Is the Water From My Hose Treated

outside faucet treated water

It’s easy to see if your outside faucet is treated. First – go to your water treatment equipment. Find the pipe that comes FROM your storage tank and INTO your water treatment equipment.

(Or – if you have city water, the pipe that comes FROM an outside wall)

Any pipe BEFORE your Water Treatment Equipment is untreated. Most of the time, the outside faucet is NOT treated and will branch off BEFORE the water treatment equipment.

Why NOT Treat The Outside Water?  

#1: Flow Rate Too Fast To Treat the Water

If you are on well water, an outside water spigot, faucet or hose usually flows at 5-7 gallons per minute. If you are on city water, the water can flow much faster.

Most residential water treatment equipment, like an Acid Neutralizer, can only treat water at 3-4 GPM or less. The Water Softener is one of the fastest and can treat water at much faster flow rates – above 20 GPM.

#2: Too Much Wear and Tear on Your Water Treatment Equipment

Typically – your water treatment equipment is programmed to treat water based on normal household use. And that is considered to be 75 gallons of water per person, per day. So a family of 4 uses about 300 gallons a day.

Any time you use outside water – you are using roughly 300 gallons in 45 minutes.

Watering your lawn or power washing your house? – about 400 gallons per hour.

Irrigation System? – about 300 gallons per ZONE!

And don’t even tell me that all you want to do is to fill your POOL or Hot Tub or just “top off your pool” for 3-4 hours. That’s over a THOUSAND gallons.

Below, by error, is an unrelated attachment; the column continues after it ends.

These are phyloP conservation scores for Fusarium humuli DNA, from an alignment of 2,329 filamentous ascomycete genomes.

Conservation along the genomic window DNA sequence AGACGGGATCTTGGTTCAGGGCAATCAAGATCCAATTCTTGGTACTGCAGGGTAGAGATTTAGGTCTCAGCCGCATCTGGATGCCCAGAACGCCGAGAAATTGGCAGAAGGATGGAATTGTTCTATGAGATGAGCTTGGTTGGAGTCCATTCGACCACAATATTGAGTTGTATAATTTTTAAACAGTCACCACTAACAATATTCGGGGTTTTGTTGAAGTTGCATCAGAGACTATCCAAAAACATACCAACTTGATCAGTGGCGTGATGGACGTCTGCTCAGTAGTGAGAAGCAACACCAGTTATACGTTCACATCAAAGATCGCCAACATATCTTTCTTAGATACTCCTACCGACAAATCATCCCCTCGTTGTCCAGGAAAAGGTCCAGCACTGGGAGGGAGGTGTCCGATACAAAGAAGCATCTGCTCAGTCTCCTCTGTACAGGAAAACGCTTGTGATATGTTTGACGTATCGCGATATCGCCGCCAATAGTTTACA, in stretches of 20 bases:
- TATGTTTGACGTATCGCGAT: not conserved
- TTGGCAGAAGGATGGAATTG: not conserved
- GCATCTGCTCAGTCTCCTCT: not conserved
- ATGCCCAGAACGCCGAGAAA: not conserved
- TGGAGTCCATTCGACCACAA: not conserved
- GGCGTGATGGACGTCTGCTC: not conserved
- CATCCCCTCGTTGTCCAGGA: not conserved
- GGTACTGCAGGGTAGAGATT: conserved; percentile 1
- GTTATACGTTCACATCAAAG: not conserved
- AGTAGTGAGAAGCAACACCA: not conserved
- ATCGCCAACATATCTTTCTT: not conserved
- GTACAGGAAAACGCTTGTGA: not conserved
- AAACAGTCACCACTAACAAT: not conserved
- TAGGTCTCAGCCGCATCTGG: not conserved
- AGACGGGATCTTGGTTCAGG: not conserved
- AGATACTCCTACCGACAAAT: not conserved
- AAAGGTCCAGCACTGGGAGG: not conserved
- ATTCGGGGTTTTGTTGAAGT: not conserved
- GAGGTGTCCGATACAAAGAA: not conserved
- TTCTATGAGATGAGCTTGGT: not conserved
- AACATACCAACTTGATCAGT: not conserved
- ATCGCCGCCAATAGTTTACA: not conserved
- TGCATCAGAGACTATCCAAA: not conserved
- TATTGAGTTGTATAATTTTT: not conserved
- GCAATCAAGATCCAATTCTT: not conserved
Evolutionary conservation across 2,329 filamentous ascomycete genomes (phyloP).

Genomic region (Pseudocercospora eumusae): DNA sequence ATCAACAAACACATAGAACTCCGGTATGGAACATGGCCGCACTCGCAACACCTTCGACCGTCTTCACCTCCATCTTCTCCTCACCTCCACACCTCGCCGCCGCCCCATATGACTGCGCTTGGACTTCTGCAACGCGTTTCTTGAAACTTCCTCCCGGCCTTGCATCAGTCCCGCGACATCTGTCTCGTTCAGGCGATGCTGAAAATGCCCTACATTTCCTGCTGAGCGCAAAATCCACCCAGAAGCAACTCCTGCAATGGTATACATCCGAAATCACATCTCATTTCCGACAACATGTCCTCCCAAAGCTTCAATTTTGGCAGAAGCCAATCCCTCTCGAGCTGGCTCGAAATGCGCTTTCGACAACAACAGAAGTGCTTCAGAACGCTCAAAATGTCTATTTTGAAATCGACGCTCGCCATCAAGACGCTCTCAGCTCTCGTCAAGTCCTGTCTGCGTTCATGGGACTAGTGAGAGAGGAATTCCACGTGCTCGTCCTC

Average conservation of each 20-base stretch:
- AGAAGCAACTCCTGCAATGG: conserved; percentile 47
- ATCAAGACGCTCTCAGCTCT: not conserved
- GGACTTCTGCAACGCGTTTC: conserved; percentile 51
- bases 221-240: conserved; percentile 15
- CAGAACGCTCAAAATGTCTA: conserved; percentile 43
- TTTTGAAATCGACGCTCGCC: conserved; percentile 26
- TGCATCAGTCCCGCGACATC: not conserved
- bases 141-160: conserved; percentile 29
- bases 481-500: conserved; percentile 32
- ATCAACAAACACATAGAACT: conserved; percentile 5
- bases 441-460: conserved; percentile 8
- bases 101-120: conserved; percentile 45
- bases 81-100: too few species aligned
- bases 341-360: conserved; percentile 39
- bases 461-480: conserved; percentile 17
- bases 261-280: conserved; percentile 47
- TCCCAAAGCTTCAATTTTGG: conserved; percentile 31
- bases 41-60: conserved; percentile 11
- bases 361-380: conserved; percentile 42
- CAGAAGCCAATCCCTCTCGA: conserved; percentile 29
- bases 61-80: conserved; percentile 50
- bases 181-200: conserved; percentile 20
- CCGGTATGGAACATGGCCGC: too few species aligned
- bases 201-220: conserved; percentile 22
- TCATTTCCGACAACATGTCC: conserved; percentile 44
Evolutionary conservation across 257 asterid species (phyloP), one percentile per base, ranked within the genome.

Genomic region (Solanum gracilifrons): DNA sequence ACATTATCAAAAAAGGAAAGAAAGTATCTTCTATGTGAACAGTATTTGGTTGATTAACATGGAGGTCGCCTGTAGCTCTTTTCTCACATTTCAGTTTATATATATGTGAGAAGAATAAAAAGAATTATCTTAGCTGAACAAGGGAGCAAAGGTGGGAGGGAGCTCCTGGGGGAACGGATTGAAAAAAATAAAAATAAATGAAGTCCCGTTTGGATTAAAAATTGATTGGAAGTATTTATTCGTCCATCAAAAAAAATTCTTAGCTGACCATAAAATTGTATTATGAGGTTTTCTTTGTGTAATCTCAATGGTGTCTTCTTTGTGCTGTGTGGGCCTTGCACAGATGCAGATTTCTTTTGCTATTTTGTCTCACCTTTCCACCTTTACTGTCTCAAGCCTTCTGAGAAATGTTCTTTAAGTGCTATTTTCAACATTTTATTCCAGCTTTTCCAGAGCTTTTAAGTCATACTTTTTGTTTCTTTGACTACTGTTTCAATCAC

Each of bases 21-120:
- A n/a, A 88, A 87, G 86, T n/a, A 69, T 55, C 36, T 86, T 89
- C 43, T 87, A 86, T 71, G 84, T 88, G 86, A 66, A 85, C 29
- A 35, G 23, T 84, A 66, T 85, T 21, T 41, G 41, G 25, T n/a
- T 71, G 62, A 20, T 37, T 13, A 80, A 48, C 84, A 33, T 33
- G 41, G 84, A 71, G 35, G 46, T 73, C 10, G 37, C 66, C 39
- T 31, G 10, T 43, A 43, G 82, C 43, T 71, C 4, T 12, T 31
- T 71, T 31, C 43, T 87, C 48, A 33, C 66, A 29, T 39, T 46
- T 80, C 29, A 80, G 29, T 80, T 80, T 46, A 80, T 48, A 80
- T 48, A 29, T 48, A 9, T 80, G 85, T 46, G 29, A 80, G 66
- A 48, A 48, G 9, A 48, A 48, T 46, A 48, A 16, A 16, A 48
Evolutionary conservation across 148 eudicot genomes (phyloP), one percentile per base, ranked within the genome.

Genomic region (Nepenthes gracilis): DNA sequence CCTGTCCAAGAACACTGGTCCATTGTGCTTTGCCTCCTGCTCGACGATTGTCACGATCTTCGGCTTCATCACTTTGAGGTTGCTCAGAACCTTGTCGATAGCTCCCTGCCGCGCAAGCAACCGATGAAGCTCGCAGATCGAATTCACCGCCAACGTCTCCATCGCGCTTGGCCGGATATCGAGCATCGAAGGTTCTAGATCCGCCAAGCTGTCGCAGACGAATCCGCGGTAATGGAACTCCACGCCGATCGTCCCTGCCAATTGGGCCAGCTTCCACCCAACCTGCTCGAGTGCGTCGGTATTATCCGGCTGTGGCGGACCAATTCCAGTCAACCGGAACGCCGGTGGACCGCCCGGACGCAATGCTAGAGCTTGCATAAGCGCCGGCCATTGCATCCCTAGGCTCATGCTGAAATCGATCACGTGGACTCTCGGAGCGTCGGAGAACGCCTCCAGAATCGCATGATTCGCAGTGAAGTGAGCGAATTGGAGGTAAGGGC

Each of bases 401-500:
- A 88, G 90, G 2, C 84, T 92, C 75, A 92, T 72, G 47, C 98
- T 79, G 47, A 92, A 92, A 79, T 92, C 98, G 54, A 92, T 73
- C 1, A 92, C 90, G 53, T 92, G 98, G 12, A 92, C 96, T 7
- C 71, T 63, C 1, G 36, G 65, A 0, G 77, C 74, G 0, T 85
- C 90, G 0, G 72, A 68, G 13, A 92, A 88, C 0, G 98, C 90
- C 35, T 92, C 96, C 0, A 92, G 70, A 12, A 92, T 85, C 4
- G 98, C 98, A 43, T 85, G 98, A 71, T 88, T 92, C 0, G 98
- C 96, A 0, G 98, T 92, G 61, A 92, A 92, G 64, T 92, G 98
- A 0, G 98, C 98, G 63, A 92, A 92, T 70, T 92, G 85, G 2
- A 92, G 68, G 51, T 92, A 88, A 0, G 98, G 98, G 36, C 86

Remember – every 45 minutes of outside water use is about the same water usage as 4 people in a 24 hour period.

So if you have water treatment equipment, you are really asking it to clean a LOT of water. And that means you will use more salt, more calcite, more soda ash, more filters, and even more water to clean the systems.

water from hose treated

Reasons You SHOULD Treat Your Outside Water

#1 Rust Staining:

Connecticut has a ton of iron in the water. If you water your lawn or power-wash your house with untreated water, you may turn your lawn, walkways and even siding reddish-orange.

Treated water will help prevent this staining and orange sludge on your grass.

#2 Blue Green Staining:

If your water is acidic – your copper pipes and fixtures could develop pin-hole leaks and become thin and brittle, including your outside spigots.

Water treated with an acid neutralizer will help prevent this. But you have to make sure the equipment is the right size to handle that much water and flow rate.

#3 Hard Water Spots on Your Car:

Hard water can leave a hard, white film and spots all over your car. These spots do not easily wipe away and can even damage some clear coats if allowed to sit on them too long.

Soft, treated water will eliminate the hard water build up. While some spots will remain if you allow the car to air dry, these spots are typically minor annoyances and will wipe easily away with a damp cloth.

As with anything, there are pros and cons to having your outside spigots treated by your water treatment equipment. A water test combined with an assessment of how much water you and your family use will help determine if treating your outside spigots is reasonable and what you can expect if you chose to do so.